How to Calculate Confidence Intervals in Excel: An Example

Consider a scenario where you, as a data analyst, are tasked with estimating the average response time (in hours) of a customer support team. The senior stakeholders want to assess the effectiveness of the customer support team.

As the analyst, you collect the response time data for a random sample of 40 customer inquiries. Then you tabulate the data in an Excel sheet as below (in hours):

Average response time data

Average response time data (This & all below screenshots by author)

Let’s step-by-step find the confidence interval:

  • Step 1: Calculate Sample Mean. In a new cell, let’s say F6, use the AVERAGE function to calculate the sample mean.

Calculating the sample mean.Calculating the sample mean.

  • Step 2: Calculate the standard deviation. Let’s say in cell F8, use the STDDEV.S function to calculate the sample standard deviation.

The reason for using STDEV.S (sample standard deviation) instead of STDEV.P (population standard deviation) is because we are working with a sample of data (as stated in the scenario) and not the entire population.

Calculating the sample deviation.

Calculating the sample deviation.

  • Step 3: Calculating the margin of error. Let’s say, in cell F10, CONFIDENCE.T function to calculate the margin of error for a 95% confidence interval.
=CONFIDENCE.T(0.05, F8, 40)

The reason for using the CONFIDENCE.T function for this example is because we didn’t know the standard deviation of the population before our analysis and had to calculate it ourselves.

We also don’t have information that the distribution is normal. Hence, the CONFIDENCE.T is the best-suited function for our scenario.

Calculating the margin of error.

Calculating the margin of error.

  • Step 4: Determine the confidence interval. The final confidence interval follows the process of finding the lower bound and the upper bound.

The lower bound can be calculated by:


Calculating the upper bound.

Calculating the upper bound.

Similarly, the upper bound can be calculated by:


Calculating the lower bound.

Calculating the lower bound

Now, we can report that with 95% confidence, the average response time of the customer support team lies between 3.00 hours and 3.77 hours, instead of merely giving the average value, which was 3.39 hours.

This information is valuable for the management to assess the performance of the support team, and make decisions regarding staffing, training, and process improvements to enhance customer satisfaction with more confidence.

Common Errors & How to Fix Them

When using the CONFIDENCE function in Excel, including its variants CONFIDENCE.NORM and CONFIDENCE.T, you may encounter the following typical issues:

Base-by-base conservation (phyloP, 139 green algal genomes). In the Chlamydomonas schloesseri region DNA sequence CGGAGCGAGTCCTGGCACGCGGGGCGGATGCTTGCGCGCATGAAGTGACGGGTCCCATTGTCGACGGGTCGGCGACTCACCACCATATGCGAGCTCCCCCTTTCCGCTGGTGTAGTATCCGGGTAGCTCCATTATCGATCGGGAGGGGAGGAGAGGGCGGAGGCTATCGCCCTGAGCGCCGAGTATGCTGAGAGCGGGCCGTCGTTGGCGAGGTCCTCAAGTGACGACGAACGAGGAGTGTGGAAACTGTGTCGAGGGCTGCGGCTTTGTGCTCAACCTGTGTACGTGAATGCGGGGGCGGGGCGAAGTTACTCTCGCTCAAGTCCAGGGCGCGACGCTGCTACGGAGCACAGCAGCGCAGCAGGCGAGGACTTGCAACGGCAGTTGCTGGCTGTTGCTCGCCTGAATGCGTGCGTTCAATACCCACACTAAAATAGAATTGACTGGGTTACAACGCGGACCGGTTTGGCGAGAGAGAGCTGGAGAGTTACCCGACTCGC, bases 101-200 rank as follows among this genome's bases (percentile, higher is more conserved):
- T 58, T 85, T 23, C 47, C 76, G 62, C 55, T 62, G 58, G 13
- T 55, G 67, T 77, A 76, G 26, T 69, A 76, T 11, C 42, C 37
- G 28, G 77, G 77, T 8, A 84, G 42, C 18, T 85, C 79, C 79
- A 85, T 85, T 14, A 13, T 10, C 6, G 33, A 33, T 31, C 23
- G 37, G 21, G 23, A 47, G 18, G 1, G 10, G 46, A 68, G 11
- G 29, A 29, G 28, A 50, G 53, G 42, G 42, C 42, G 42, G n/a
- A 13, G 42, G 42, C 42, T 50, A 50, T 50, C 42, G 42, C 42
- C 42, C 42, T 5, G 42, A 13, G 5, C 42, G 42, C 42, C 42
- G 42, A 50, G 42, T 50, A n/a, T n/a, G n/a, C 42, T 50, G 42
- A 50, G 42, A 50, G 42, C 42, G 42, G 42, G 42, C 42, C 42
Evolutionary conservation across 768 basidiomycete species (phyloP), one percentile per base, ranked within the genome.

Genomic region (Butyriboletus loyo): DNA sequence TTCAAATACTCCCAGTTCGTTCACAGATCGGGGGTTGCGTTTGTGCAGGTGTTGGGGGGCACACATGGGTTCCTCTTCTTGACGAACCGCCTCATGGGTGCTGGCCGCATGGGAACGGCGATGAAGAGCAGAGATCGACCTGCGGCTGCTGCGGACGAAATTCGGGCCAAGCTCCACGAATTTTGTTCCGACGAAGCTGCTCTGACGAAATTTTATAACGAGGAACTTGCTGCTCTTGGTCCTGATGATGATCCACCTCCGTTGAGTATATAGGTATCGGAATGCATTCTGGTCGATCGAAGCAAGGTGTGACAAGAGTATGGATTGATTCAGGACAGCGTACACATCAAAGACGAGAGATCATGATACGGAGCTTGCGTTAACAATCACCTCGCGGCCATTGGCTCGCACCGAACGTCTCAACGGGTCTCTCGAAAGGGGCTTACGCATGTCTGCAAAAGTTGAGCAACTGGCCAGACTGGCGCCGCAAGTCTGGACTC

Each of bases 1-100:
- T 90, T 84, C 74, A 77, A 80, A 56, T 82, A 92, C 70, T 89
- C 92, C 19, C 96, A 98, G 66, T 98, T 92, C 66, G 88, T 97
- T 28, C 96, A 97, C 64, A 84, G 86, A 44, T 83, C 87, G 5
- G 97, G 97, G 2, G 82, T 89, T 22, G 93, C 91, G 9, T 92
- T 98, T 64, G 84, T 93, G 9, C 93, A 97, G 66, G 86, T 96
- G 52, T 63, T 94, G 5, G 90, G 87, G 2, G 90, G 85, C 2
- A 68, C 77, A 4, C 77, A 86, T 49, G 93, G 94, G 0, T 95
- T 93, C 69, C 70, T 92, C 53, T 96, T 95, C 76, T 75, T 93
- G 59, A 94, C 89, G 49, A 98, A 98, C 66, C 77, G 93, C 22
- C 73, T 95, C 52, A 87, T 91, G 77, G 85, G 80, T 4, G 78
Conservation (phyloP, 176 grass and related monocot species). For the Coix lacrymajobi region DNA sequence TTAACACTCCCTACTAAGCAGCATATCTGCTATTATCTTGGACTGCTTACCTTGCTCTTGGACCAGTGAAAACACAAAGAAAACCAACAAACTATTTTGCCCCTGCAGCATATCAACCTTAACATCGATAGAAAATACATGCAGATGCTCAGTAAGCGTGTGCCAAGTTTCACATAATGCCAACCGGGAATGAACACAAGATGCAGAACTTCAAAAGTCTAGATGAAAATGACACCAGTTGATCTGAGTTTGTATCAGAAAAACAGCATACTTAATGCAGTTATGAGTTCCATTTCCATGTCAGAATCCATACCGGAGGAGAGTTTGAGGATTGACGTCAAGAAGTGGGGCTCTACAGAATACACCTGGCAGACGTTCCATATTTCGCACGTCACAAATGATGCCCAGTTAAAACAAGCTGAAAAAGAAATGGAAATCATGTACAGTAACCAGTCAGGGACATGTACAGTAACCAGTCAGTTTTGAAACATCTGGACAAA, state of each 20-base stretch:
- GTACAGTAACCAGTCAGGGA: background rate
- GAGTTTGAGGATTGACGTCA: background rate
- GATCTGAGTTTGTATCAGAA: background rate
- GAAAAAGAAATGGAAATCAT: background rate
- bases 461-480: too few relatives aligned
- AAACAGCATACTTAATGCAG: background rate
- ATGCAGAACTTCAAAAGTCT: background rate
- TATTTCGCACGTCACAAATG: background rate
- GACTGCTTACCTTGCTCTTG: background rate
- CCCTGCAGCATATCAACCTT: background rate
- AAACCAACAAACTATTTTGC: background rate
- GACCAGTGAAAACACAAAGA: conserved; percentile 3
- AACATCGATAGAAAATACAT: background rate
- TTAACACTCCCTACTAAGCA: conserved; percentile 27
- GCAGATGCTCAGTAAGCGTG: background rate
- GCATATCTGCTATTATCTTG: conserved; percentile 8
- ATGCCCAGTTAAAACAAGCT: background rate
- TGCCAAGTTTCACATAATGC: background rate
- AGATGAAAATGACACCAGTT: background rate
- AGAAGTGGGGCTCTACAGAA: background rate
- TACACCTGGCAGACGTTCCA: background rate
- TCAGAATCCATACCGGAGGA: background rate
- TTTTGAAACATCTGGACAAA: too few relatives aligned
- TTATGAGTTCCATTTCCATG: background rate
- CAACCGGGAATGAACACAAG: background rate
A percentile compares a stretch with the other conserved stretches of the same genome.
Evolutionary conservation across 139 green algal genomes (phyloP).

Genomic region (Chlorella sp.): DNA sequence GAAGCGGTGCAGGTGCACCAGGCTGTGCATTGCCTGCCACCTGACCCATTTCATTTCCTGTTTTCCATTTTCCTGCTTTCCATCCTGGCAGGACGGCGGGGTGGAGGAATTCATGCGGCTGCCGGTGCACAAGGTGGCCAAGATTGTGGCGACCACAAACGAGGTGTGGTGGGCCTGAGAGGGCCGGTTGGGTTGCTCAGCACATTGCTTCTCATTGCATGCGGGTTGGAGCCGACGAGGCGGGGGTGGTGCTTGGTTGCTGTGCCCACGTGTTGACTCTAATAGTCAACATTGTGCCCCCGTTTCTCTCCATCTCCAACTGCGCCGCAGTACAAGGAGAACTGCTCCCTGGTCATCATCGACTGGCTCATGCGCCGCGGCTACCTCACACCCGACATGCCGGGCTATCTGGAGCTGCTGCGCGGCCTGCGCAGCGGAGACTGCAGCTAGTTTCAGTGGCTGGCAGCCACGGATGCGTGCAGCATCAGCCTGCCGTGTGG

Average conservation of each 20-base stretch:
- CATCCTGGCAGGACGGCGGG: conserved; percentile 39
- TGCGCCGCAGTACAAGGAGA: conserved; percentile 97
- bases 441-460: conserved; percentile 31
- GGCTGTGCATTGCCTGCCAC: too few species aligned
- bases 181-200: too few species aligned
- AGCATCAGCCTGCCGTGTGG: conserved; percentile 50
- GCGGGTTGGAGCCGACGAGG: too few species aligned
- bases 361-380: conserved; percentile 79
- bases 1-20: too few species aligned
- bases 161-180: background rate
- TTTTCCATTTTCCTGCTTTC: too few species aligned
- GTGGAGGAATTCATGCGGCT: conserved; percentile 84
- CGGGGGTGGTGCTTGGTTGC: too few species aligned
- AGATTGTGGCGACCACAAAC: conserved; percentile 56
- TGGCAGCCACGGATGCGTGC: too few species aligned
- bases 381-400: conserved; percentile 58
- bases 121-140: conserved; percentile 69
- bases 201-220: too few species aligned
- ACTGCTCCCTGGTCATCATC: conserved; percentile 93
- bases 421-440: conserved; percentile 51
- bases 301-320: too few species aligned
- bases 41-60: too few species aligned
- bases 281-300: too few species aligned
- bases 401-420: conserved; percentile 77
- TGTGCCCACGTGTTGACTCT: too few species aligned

#NUM! Error

The #NUM! error in Excel indicates a numerical problem with the formula. This error occurs if:

  • the standard deviation is less than or equal to zero,
  • the size of the sample is less than 2, or
  • the alpha (significance level) is less than or equal to zero or greater than or equal to one.

A standard deviation of zero implies that all data points are identical, which is not meaningful for calculating a confidence interval. A negative standard deviation is mathematically impossible. If you’re using a pre-calculated standard deviation, ensure that it’s a positive number.

With a sample size of less than 2, it is not possible to calculate a meaningful estimate of the population mean or its variability. So, ensure you’re entering the correct sample size.

Choose an alpha value that is greater than 0 and less than 1. Common choices are 0.05 for a 95% confidence level, 0.01 for a 99% confidence level, and so on. Remember that alpha is generally a smaller value since it’s obtained after deducting the confidence level from 100%.

#VALUE! Error

The #VALUE! error in Excel signifies that there’s a problem with the values used in a formula. Concerning the confidence function, this error occurs if any of the arguments provided to the function are non-numeric.

Check that all the arguments (alpha, standard deviation, and sample size) are numeric values, and if you’re referencing cells, make sure they contain numeric data.

Of course, the error you encounter might be different from the above and unique — in that case, your best option is to check the Microsoft Answers forum for answered questions. You can also ask questions in the same forum to resolve your specific errors.


This tutorial introduced you to the concept of confidence intervals and its importance in data analytics. We then proceeded to understand the syntax of CONFIDENCE functions available in Excel and when to use them through a step-by-step guide for a probable real-world scenario.

The functions can get updated in the future, so the official Microsoft documentation is your best source of information.

Lastly, for comprehensive learning on leveraging Excel for data analytical skills, check out the Excel Fundamentals track, where you’ll start from being an absolute beginner to building your own customer churn analytics project in Excel.

We recommend checking our tutorial on basic Excel formulas and our Excel formulas cheat sheet for quick Excel references.

Photo of Arunn Thevapalan
Arunn Thevapalan

As a senior data scientist, I design, develop and deploy large-scale machine-learning solutions to help businesses make better data-driven decisions. As a data science writer, I share learnings, career advice, and in-depth, hands-on tutorials.